Firelight by Kristen Callihan was a disappointing historical fantasy romance that I gave only three stars to. Two people with curses they want to keep hidden from the world and each other fall in love and then have to save the world from the Big Bad. There was a bit too much artificially forced secrecy between the two, and the falling in love seemed to happen outside the narrative and was simply given to the reader, but the plot was interesting and the solution to the curse was unique. I liked Archer and Miranda, didn’t instantly guess who the baddy was—or why—and approved the way the day was saved in the end, but the narrative dragged and the outside threat to the couple never felt immediate. The main character of the next book was introduced in this one, but I didn’t like him and I probably won’t read his story.
|Changeling by Molly Harper|
Another historical fantasy I read is Changeling by Molly Harper. It’s a delightful middle grade story of a servant girl who learns she can do magic in a society sharply divided to haves and have nots based on their ability with magic. It has everything such a book needs: a rags to riches story, adventure, making new friends in a boarding school for witches, and even a little romance. Sarah/Cassandra is a good-hearted girl who learns to survive in her new reality with the help of a magical book and her two new friends. I’ll definitely read the next book too.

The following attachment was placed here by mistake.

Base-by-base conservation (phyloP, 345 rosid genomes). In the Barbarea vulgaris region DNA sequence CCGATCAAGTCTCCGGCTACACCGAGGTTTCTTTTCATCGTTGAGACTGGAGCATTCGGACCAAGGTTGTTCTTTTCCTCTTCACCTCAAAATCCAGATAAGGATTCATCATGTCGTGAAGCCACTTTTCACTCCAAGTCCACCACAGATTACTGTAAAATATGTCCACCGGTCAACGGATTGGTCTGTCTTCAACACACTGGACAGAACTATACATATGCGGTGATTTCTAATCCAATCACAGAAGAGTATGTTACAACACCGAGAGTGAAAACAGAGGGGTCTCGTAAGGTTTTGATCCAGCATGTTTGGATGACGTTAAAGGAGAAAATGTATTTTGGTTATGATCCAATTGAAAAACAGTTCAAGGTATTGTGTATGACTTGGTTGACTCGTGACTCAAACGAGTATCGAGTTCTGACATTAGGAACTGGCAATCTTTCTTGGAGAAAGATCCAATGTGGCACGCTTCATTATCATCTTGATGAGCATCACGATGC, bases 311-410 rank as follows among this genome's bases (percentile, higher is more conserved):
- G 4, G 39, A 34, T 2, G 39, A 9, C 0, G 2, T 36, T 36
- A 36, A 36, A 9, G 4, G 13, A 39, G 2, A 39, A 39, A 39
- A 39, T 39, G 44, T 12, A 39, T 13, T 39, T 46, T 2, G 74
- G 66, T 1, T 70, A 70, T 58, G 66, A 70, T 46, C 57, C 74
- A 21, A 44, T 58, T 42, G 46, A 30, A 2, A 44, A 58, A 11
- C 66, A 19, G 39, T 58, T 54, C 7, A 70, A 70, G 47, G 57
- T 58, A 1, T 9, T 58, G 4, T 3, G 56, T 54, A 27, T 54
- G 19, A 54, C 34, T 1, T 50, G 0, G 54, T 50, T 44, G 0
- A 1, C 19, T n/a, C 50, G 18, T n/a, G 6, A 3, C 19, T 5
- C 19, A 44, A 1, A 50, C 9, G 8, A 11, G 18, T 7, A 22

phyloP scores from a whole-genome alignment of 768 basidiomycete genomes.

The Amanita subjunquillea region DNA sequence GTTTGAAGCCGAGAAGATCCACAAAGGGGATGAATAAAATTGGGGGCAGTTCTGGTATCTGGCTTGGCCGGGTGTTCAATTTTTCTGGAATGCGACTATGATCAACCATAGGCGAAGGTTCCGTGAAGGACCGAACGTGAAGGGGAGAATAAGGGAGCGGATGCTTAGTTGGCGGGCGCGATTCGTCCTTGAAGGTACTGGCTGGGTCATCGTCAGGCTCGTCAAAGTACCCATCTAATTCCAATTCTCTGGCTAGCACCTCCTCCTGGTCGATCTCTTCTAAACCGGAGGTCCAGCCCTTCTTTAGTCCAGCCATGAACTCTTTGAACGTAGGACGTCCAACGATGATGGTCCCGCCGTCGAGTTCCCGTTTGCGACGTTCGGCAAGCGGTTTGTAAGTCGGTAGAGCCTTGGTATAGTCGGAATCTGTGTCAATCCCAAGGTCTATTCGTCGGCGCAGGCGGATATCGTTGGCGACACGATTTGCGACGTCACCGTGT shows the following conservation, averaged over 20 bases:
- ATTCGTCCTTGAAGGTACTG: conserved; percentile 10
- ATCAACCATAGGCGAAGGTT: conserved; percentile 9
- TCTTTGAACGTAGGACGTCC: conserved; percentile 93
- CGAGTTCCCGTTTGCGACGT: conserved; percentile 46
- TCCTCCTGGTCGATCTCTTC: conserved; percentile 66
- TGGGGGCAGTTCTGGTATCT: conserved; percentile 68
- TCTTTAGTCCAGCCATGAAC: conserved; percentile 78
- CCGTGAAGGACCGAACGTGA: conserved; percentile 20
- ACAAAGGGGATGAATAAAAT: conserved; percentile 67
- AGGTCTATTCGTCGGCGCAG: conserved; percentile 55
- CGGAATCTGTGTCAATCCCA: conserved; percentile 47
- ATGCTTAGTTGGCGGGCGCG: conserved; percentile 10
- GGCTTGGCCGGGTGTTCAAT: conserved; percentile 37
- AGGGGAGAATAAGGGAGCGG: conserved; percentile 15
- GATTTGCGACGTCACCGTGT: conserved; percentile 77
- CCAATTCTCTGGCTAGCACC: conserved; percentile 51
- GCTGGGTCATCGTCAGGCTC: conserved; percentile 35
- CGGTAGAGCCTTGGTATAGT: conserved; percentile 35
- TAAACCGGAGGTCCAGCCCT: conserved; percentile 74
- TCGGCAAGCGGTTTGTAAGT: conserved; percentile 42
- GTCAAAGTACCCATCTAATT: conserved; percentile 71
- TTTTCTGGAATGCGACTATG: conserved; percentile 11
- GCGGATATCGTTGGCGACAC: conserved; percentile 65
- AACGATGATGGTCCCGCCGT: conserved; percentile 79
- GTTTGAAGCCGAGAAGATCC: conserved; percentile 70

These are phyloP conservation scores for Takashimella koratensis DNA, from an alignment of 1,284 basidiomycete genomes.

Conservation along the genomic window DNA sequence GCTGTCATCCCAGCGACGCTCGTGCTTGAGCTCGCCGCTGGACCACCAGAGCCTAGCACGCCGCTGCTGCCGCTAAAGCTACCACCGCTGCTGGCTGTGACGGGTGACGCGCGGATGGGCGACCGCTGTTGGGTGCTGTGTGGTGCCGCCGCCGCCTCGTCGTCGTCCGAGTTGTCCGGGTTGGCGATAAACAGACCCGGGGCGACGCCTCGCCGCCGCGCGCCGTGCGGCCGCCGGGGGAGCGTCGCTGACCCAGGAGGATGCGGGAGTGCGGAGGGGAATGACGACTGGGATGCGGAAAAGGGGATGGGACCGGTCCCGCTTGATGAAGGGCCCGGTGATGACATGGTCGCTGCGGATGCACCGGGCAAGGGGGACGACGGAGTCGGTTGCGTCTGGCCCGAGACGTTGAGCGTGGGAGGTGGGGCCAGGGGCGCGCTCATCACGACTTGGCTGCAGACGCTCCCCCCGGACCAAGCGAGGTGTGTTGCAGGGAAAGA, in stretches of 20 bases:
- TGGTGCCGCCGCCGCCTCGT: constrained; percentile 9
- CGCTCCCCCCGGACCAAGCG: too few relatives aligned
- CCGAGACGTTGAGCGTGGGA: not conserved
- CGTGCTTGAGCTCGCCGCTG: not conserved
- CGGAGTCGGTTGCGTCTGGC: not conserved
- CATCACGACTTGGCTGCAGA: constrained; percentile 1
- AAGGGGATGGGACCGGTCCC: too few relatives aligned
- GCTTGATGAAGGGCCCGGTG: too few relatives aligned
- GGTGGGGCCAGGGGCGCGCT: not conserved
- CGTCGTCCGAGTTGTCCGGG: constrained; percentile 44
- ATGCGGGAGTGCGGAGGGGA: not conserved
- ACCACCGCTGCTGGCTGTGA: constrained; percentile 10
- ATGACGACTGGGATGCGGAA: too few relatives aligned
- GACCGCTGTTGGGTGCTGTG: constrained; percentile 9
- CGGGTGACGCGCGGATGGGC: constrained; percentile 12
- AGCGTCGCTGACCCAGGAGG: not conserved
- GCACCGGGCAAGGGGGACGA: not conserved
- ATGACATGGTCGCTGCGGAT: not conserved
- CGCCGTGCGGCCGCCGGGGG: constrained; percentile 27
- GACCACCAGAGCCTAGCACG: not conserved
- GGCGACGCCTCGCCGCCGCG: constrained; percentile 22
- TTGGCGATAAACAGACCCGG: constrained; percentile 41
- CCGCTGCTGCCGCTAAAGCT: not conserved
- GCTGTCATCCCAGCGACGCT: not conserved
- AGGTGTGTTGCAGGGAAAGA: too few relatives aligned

|Elven Doom by Lindsay Buroker|
On top of these romances I read Elven Doom by Lindsay Buroker, a fourth book in the Death Before Dragons urban fantasy series. It’s yet another solid four star book from her: action packed, funny and romantic. Val and Zav’s romance should’ve moved to a new level, but things are ruined by Zav’s sister. Also the dark elves are ready to destroy the world. The book has a slight wrapping-things-up feel to it despite leaving much unsolved, but I hope this isn’t the last we hear from these characters. Things are just getting interesting. I also read a collection of short stories and scenes written from Zav’s point of view called The Forbidden Ground, which was a nice addition to the series. I’m not sure if it’s on sale yet, as it was a newsletter gift from the author to her readers.
These books were joined by three I received from NetGalley in exchange for an honest review. And, honestly, two of them weren’t anywhere near being published yet. Calypso’s Heart by M.C. Solaris resulted in my first ever one star review on Goodreads (I usually never write a review if it’s going to be that bad) based on the eight chapters I managed to read before giving up in rage. Paradise Rising by P.G. Shriver got two stars, but only because I actually finished it. Into the Black was a fairly interesting sci-fi mystery/romance I gave three stars to. Nothing terribly wrong with that one, but it failed to properly engage my interest. You can read my Goodreads reviews by clicking the name of the book.
All in all, a busy and interesting month of reading. NetGalley has definitely broadened my reading habits with books that I might not otherwise choose to read. If I’m not always happy with them, I at least learn a lot from them for my own writing. And that can only be a good thing.